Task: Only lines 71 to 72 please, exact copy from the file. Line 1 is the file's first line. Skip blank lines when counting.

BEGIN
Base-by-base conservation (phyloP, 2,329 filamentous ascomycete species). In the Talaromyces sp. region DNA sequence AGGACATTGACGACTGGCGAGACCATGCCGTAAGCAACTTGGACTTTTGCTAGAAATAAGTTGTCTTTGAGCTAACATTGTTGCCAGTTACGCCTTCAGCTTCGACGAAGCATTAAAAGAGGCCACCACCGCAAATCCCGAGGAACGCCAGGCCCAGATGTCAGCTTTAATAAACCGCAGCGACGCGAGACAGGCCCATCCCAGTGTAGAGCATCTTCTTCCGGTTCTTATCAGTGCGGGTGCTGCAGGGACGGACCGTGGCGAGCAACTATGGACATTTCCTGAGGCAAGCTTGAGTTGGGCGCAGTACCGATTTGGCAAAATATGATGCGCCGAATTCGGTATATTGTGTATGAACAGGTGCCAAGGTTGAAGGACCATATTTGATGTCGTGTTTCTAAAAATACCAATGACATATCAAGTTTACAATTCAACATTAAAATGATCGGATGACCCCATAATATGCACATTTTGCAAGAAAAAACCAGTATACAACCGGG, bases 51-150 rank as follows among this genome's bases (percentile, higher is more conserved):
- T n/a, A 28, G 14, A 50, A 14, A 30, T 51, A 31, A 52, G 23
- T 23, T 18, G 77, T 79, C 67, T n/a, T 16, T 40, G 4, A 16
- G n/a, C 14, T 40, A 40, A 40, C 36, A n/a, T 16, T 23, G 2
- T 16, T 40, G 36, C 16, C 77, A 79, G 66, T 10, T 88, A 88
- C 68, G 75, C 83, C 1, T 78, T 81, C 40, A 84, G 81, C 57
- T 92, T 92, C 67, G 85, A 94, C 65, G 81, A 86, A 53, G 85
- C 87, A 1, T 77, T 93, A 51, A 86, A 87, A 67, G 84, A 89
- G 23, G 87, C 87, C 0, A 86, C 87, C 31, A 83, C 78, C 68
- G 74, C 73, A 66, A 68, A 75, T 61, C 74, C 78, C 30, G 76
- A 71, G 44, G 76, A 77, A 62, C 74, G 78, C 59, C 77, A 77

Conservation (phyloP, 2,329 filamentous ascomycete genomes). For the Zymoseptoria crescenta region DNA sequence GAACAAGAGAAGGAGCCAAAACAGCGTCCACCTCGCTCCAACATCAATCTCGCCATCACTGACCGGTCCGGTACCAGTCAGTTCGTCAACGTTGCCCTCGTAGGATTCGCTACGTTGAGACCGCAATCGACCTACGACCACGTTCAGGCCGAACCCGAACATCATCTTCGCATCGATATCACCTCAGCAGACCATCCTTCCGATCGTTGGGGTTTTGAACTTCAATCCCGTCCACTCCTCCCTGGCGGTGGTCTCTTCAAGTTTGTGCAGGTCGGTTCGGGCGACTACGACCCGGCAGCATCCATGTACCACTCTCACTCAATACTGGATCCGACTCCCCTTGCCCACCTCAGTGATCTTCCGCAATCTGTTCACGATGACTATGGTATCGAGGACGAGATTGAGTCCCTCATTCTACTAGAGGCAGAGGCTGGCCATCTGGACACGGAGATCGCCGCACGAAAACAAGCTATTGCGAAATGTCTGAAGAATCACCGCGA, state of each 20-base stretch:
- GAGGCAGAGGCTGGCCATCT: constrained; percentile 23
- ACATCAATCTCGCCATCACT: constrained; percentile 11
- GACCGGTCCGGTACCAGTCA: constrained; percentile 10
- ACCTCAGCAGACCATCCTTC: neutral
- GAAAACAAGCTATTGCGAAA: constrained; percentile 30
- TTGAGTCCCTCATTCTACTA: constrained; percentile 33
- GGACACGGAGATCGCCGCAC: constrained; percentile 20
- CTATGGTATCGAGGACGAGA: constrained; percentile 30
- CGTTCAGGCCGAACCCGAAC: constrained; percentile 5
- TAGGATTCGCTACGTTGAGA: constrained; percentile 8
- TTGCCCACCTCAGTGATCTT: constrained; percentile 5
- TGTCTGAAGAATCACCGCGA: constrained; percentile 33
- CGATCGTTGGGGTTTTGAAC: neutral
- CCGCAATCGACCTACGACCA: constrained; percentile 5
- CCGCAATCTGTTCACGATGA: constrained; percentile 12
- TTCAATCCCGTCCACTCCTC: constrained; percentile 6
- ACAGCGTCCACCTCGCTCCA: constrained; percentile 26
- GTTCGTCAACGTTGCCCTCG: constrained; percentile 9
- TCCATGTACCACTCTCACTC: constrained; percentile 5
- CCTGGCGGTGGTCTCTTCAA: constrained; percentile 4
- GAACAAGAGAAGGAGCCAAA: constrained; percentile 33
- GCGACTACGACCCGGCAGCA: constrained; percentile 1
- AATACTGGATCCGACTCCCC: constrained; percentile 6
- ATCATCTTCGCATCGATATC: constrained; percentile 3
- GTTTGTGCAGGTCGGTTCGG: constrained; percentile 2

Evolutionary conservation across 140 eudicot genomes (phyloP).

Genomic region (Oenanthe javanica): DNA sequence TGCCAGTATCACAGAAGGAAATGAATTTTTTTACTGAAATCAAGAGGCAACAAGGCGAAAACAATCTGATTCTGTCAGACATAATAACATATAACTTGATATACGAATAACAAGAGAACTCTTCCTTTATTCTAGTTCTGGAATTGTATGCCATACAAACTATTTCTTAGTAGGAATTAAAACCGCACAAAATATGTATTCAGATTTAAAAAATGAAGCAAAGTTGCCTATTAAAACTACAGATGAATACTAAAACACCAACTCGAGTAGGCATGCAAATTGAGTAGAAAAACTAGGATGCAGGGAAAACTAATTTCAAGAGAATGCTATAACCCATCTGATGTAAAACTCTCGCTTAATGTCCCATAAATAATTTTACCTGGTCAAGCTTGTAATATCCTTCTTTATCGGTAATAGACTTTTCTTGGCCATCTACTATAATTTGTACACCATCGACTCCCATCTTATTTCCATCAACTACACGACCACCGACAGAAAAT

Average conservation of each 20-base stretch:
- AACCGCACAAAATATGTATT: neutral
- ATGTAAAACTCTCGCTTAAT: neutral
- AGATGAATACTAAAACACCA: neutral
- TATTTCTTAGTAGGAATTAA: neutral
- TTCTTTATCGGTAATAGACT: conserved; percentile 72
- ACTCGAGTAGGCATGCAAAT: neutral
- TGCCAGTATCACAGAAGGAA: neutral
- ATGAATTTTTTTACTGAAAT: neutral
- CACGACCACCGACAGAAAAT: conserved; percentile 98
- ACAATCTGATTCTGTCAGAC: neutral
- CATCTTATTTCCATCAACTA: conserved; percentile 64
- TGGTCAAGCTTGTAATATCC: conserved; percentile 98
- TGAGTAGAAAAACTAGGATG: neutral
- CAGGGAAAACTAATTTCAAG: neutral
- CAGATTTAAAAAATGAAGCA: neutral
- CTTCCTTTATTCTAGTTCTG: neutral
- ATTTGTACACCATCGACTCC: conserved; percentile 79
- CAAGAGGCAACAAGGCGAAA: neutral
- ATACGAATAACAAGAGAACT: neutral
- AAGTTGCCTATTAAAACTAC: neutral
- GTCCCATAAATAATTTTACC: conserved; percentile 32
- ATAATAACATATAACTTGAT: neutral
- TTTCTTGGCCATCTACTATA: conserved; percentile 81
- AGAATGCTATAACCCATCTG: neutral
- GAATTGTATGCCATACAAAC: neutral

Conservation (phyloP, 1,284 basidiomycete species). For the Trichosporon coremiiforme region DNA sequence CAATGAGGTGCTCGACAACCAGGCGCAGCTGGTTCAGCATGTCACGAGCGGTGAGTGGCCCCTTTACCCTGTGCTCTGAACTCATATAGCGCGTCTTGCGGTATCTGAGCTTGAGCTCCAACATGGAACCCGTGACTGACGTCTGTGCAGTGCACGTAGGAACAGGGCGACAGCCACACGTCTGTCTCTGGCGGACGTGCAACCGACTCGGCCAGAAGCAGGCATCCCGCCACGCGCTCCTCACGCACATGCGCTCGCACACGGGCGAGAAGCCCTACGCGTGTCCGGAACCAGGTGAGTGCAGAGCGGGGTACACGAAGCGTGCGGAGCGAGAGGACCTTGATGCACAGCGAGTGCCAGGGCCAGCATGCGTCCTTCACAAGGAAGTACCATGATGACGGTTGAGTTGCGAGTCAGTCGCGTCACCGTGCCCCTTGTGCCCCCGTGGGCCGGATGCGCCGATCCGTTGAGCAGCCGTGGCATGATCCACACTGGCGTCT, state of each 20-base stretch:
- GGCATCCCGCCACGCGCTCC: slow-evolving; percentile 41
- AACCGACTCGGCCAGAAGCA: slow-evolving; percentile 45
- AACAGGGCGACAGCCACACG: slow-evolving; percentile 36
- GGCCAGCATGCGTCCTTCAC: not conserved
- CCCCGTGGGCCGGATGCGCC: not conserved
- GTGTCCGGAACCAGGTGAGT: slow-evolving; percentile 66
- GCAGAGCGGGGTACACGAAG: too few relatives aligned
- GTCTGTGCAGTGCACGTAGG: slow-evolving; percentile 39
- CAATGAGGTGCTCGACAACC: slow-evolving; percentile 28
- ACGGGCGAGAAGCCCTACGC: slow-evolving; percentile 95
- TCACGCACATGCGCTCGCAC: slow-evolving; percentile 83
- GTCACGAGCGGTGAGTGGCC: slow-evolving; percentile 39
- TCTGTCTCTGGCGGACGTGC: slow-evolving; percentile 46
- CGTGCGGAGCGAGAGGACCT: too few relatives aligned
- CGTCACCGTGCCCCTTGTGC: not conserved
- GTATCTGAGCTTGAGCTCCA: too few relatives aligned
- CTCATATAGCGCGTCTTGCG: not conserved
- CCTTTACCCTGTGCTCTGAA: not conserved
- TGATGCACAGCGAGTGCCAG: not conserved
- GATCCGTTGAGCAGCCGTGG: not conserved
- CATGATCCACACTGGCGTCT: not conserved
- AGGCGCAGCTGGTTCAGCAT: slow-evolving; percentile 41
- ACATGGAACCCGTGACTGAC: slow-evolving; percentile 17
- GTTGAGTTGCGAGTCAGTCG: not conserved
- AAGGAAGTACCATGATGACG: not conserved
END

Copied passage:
- CCCCGTGGGCCGGATGCGCC: not conserved
- GTGTCCGGAACCAGGTGAGT: slow-evolving; percentile 66